NEW DELHI – Flouting the Indus Waters Treaty agreement, Indian government officials have practically started discussions over utilisation of waters from rivers which had been provided to Pakistan.

A high-level meeting was held by senior Indian government officials on Friday in a bid to maximise the use of water from the rivers which are providing water to Pakistan.

According to reports by Indian media, a high-level meeting chaired by the Principal Secretary of Indian Prime Minister, was held in which they discussed how to fast-track proposed hydro-power projects in Jammu and Kashmir.

The participants deliberated on revamping the infrastructure to start building water storage reservoirs to tap water from the three western rivers, which are originally provided to Pakistan under the Indus Waters Treaty (IWT).

“The idea of the first meeting was to indicate India’s intention to fully utilise the country’s share of waters within the Treaty and bring the two states (Punjab and J&K) on board for speeding up the entire process,” said an official.

“Both the states have been asked to get back as early as possible with their respective ground reports. Next meeting of the task force will be held in January,” he added.

Political and bureaucratic bigwigs including the chief secretaries of Punjab and Jammu and Kashmir, National Security Advisor Ajit Doval, Foreign Secretary S Jaishankar, Finance Secretary Ashok Lavasa and Water Resources Secretary Shashi Shekhar also attended the task force meeting.

The latest meeting endorses the report by BBC (British Broadcasting Corporation) a few days ago which hinted at the plans of Modi regime to wage a water war against Pakistan.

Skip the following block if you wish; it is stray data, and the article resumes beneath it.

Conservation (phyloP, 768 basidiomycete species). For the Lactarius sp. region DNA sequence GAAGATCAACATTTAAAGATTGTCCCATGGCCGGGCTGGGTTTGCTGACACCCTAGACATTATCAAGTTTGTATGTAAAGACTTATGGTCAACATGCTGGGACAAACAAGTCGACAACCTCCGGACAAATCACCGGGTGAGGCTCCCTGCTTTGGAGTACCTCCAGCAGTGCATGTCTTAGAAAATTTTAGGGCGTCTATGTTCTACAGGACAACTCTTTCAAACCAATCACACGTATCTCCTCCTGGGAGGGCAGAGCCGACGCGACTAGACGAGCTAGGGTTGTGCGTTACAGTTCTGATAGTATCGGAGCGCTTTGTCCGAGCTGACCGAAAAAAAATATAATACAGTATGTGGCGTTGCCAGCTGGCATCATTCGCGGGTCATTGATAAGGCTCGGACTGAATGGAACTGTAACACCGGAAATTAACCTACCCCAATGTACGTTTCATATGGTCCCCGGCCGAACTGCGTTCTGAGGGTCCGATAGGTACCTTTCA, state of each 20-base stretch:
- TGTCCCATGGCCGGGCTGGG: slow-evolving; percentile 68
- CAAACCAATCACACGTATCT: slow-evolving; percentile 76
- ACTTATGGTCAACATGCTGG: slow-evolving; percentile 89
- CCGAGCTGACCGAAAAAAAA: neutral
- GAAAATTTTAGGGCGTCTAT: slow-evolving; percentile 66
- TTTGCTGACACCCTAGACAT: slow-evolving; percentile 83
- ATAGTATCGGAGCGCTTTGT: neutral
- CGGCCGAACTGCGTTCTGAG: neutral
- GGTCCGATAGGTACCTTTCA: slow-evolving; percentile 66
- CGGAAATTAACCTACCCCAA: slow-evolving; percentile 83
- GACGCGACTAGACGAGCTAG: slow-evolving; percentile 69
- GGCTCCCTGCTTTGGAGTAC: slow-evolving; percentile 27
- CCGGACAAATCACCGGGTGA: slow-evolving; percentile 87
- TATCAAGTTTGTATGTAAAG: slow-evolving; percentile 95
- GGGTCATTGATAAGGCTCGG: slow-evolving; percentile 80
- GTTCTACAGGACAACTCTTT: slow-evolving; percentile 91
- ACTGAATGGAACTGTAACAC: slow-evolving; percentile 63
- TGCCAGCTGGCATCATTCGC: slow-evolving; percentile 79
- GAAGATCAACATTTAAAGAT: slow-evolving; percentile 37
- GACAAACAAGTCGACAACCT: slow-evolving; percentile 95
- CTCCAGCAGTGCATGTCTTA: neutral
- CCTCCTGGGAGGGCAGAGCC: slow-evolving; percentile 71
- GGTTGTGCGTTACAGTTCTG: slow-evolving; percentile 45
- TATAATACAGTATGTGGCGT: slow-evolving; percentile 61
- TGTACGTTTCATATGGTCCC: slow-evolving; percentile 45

The 1960 Indus Water Treaty deals with water distribution and sharing of the six rivers of the Indus basin, of which the three eastern rivers Beas, Sutlej, Ravi were allocated to India and the three western rivers Jhelum, Chenab and Indus to Pakistan.

The World Bank had brokered the agreement and have a role in dispute resolution. It was also responsible for the provision of funds to both countries that would allow them to construct several dams and canals to fulfil their needs.

The treaty has been violated twice already when India constructed two hydroelectric power plants named ‘Kishenganga’ and ‘Ratle’ on the Neelum and Chenab rivers.

Earlier, World Bank suspended its role of arbitration to resolve the Indus Water Treaty issues between Pakistan and India over the matter of two dam projects being constructed by India to give both countries a chance to seek an alternate solution.

Islamabad is already unhappy with some of India’s existing nefarious designs to cut down the agreed supply of water to Pakistan.

In a blunt outburst against Pakistan in November, Indian Prime Minister Narendra Modi said that water which belonged to India could not be allowed into Pakistan.

‘The fields of our farmers must have adequate water. Water that belongs to India cannot be allowed to go to Pakistan. Government will do everything to give enough water to our farmers’ said PM Modi.